Telenor, Ooredoo win Myanmar nod

Norway's Telenor ASA and Qatar's Ooredoo won licences to expand telecommunications in Myanmar, one of the world's last remaining untapped markets where only about one in 10 people has a mobile phone.

Two of the one-in-10 Myanmar people who own a mobile phone. Myanmar has awarded telecom licences to Norway's Telenor and Qatari firm Ooredoo, the government committee in charge of the bids said, opening up one of the world's last virtually untapped mobile phone markets. (AFP photo)

France's Telecom SA-Marubeni Corp group was named as a backup in case one of the winners doesn't fulfill the tender requirements. There were 11 groups in the final round including Singapore Telecommunications Ltd (SingTel), billionaire George Soros and Bharti Airtel Ltd. Ooredoo was formerly known as Qatar Telecom.

"The Union Government will now enter the process of finalising the awarding of the licences,'' the committee in charge of the bids said in a statement. The licences will be awarded according to a telecommunications law that parliament expects to adopt soon, it said.

The announcement ends a six-month race that drew 91 expressions of interest to operate in the country of 64 million people. The licences are among the biggest prizes for foreign companies since President Thein Sein moved to allow greater political and economic freedom after taking power in 2011.

"It's a tremendous growth opportunity, but it will require a fair bit of investment, and returns will be long dated too," Sachin Gupta, a Singapore-based analyst at Nomura Holdings Inc, said before the announcement. "I don't think its going to be an easy exercise for anyone, but having previous green-field experience and strong local partnership should help.''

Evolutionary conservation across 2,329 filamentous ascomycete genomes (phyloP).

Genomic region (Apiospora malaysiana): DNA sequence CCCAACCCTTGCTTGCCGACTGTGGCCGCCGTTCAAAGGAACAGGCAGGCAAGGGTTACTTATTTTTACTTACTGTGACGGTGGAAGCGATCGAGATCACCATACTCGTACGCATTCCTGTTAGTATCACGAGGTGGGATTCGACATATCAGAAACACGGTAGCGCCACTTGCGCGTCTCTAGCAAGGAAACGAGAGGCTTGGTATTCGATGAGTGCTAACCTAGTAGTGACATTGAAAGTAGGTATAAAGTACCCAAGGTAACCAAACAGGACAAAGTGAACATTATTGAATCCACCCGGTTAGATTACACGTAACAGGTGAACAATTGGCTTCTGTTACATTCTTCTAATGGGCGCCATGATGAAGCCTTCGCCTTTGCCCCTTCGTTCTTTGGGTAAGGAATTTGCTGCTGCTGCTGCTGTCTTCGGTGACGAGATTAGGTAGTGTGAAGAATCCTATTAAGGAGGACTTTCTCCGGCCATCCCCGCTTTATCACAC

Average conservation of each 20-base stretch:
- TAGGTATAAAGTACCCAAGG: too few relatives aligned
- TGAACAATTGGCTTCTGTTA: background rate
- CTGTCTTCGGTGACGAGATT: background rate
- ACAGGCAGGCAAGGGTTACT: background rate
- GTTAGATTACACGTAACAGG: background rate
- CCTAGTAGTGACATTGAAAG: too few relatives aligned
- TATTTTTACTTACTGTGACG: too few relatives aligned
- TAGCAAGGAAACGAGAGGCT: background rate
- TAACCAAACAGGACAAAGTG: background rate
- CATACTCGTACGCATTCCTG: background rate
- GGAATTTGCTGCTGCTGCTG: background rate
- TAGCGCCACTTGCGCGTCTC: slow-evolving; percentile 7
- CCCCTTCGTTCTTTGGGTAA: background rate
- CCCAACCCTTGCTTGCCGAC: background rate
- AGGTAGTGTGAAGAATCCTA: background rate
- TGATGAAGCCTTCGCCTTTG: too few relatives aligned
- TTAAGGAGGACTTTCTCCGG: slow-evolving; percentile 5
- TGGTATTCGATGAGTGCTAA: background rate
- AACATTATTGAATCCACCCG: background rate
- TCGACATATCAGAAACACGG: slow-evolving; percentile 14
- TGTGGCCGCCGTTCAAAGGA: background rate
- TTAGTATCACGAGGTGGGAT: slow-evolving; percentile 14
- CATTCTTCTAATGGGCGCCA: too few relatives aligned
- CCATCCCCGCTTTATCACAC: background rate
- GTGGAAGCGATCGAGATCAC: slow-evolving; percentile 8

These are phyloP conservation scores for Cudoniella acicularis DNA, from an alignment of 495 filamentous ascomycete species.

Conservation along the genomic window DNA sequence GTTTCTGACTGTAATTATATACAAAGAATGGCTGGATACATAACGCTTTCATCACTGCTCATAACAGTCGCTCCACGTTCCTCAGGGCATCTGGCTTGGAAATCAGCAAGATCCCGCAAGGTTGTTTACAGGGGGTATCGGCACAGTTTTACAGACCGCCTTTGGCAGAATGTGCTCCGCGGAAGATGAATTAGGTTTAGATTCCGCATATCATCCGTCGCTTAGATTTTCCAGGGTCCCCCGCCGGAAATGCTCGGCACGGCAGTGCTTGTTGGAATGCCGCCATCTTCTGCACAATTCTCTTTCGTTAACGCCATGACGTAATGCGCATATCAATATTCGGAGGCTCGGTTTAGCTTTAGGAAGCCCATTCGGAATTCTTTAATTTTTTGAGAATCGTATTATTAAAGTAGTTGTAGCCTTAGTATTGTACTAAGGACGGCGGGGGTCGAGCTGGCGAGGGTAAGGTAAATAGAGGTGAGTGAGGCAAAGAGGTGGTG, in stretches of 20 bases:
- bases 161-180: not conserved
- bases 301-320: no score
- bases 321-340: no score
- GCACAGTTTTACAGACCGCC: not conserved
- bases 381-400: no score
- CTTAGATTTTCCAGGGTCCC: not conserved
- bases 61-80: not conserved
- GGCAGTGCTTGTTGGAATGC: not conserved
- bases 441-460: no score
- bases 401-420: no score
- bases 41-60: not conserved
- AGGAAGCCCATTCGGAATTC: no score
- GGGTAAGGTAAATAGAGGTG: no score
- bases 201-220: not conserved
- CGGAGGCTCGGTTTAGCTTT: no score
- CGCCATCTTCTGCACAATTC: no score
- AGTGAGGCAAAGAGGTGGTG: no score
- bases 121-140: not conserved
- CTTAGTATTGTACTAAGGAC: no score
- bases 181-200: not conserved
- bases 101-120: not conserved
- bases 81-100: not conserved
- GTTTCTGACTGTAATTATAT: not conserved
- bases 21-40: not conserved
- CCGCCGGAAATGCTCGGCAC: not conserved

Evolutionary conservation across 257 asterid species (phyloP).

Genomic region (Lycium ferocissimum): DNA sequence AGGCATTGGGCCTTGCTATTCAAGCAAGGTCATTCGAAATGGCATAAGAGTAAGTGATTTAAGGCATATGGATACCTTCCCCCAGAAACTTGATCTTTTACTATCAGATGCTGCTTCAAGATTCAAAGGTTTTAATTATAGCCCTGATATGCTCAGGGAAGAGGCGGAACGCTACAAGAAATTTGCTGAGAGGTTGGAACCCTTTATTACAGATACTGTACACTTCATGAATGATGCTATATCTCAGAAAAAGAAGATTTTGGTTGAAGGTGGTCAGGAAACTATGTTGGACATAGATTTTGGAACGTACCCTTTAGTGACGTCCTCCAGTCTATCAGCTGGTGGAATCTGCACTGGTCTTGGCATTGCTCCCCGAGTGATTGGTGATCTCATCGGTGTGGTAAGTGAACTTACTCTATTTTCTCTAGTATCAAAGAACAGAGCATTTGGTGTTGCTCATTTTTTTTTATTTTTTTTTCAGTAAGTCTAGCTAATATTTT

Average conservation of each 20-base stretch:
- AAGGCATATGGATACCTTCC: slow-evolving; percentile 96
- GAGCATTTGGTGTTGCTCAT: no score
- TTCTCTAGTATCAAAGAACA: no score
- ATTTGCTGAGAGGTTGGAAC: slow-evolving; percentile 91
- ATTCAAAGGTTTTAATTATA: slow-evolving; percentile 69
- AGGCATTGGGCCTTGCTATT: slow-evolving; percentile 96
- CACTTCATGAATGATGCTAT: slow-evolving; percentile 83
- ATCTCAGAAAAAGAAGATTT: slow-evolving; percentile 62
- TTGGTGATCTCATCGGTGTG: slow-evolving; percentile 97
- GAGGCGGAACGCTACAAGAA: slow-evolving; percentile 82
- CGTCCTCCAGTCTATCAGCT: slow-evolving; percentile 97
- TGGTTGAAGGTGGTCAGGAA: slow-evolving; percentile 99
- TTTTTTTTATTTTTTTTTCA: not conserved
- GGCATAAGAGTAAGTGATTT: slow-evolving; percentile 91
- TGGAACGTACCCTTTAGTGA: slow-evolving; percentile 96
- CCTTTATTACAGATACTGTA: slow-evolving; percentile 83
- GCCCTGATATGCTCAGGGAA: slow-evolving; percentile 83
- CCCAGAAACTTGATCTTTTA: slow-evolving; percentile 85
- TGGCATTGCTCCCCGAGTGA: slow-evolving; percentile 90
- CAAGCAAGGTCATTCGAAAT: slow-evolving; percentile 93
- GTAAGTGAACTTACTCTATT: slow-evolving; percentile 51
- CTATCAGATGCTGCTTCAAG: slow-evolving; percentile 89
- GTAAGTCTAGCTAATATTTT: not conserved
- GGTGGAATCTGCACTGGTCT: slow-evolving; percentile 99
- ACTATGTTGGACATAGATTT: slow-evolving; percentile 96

The government proceeded with naming the winners even after parliamentarians moved on Thursday to delay the announcement. Set Aung, deputy minister of national planning and economic development who is overseeing the process, said on Thursday the process would only stop on Thein Sein's orders.

Set Aung said that while he'd prefer local companies, the process complied with international practices. Four of the groups had local partners, including those led by SingTel, Digicel Group Ltd, Japan's KDDI Corp and South Africa's MTN Group Ltd.

"The playing field should be level,'' he said. "We, the technical team, aren't biased in the selection of the winners.''

Myanmar plans to boost telecom coverage to as much as 80% of the country by 2016. It has a mobile-phone penetration rate of 9%, compared to 70% in Cambodia, 87% in Laos and 100% in Thailand, the Communications Ministry said in January.

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